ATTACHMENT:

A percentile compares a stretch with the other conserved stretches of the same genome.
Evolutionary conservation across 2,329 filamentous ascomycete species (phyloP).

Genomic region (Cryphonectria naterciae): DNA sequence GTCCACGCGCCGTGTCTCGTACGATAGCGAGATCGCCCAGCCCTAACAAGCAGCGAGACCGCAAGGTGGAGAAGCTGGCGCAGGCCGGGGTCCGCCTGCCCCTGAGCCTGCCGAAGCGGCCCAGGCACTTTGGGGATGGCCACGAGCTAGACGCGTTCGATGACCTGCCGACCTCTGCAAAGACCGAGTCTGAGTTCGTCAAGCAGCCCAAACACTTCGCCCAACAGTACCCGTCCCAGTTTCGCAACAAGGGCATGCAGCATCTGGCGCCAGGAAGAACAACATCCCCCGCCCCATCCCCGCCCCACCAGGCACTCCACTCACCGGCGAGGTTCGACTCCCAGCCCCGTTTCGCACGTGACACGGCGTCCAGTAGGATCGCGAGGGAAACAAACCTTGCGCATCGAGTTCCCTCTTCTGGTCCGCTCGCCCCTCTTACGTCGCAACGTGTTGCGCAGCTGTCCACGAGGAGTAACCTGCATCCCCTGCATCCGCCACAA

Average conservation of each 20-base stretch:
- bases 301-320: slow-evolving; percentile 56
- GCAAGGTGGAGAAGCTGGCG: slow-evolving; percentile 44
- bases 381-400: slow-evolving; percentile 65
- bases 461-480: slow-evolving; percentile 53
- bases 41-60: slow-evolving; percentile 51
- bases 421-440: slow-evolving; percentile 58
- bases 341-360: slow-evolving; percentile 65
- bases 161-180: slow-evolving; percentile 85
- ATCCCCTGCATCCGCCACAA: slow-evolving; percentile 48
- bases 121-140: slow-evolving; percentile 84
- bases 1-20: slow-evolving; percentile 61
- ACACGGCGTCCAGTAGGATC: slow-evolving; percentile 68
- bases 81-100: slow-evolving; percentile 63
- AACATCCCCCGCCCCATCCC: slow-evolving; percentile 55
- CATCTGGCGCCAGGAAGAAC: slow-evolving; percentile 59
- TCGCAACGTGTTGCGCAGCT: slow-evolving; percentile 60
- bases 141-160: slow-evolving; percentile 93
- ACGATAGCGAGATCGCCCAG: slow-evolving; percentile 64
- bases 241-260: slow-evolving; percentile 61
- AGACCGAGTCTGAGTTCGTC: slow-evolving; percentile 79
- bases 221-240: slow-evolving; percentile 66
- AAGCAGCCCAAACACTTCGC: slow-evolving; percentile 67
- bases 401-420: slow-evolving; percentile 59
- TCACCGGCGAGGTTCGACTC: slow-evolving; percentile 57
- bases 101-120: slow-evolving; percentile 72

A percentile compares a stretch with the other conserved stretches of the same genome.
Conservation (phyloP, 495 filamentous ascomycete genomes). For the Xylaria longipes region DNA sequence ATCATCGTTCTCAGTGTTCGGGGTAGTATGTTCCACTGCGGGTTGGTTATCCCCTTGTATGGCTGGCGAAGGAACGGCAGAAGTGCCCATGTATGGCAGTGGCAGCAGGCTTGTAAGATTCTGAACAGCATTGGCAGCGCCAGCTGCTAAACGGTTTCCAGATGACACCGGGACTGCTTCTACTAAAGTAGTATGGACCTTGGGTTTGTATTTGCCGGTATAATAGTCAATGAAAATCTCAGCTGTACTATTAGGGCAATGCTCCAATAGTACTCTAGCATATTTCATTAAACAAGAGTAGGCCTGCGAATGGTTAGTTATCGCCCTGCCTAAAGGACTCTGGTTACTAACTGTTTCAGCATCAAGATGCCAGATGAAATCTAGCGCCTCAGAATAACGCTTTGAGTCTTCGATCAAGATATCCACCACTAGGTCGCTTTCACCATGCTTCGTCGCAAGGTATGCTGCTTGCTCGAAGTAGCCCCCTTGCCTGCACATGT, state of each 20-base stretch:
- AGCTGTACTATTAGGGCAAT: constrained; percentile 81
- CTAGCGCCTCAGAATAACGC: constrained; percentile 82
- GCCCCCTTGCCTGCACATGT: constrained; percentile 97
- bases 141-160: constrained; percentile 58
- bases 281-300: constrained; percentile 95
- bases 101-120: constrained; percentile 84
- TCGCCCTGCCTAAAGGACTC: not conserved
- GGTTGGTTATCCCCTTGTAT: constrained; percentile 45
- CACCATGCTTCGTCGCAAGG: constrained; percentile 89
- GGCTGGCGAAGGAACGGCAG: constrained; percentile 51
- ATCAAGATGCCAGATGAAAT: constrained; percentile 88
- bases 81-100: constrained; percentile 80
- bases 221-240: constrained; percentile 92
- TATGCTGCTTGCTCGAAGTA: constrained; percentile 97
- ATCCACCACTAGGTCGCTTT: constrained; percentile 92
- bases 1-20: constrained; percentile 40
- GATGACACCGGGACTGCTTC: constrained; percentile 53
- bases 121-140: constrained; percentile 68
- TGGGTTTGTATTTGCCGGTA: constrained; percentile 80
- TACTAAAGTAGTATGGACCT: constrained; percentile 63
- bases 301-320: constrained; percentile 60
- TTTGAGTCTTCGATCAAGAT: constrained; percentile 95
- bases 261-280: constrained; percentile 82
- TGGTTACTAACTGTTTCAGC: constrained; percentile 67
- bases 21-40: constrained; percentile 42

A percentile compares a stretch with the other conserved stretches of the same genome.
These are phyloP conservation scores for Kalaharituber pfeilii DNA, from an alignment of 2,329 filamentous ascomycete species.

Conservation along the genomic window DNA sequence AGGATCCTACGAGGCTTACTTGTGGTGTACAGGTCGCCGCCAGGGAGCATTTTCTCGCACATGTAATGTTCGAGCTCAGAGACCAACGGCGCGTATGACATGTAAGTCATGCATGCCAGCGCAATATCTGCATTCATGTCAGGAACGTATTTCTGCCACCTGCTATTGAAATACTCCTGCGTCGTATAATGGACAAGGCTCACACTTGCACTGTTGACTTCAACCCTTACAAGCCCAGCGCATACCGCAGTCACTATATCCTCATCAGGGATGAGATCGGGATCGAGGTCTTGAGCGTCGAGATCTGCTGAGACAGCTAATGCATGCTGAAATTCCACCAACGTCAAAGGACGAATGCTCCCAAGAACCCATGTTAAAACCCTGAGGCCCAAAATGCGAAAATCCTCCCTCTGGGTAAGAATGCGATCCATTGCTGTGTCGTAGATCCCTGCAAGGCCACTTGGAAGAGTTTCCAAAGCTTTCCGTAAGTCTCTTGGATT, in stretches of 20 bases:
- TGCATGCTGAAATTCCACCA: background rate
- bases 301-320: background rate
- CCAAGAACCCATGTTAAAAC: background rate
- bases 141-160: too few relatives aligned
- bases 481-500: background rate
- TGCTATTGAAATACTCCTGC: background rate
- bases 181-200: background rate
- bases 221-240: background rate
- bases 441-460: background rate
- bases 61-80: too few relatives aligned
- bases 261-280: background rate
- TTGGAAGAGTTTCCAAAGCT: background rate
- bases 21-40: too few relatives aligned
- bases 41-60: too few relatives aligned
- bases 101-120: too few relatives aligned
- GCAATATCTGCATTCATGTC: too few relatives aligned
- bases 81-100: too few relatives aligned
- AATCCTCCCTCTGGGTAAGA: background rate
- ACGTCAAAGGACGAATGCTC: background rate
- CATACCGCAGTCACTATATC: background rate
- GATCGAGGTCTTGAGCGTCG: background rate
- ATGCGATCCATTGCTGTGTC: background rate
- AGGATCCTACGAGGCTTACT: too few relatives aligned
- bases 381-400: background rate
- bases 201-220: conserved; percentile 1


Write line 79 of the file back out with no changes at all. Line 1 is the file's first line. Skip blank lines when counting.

- CATACCGCAGTCACTATATC: background rate